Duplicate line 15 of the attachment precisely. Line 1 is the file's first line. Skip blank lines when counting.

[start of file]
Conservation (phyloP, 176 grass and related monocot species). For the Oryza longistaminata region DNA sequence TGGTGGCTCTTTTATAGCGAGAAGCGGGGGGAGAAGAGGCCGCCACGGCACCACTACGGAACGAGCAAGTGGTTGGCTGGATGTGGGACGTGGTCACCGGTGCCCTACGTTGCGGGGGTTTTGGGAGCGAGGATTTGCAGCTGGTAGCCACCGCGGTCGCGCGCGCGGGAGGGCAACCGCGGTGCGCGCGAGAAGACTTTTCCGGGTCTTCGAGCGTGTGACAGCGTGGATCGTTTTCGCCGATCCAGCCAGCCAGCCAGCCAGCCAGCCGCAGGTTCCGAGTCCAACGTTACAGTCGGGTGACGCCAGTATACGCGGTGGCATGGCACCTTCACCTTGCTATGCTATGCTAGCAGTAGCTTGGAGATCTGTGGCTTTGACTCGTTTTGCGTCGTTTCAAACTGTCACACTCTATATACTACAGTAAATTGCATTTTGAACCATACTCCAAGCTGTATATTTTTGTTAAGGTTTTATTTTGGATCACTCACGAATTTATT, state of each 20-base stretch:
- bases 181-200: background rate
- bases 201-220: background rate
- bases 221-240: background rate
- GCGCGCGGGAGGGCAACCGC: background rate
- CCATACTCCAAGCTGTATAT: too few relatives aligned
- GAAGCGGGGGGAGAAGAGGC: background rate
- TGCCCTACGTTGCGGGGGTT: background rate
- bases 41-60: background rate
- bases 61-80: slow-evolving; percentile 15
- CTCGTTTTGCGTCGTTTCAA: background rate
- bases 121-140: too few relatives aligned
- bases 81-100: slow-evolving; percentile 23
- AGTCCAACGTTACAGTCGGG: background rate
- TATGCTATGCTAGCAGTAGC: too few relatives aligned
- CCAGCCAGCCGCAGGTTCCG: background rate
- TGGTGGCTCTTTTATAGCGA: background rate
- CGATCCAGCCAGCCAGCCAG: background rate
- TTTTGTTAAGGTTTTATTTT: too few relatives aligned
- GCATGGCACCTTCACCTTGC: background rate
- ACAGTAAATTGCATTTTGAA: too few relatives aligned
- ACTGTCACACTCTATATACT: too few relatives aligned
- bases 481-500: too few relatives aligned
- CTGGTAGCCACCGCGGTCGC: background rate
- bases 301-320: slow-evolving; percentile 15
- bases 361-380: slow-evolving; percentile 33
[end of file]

- TATGCTATGCTAGCAGTAGC: too few relatives aligned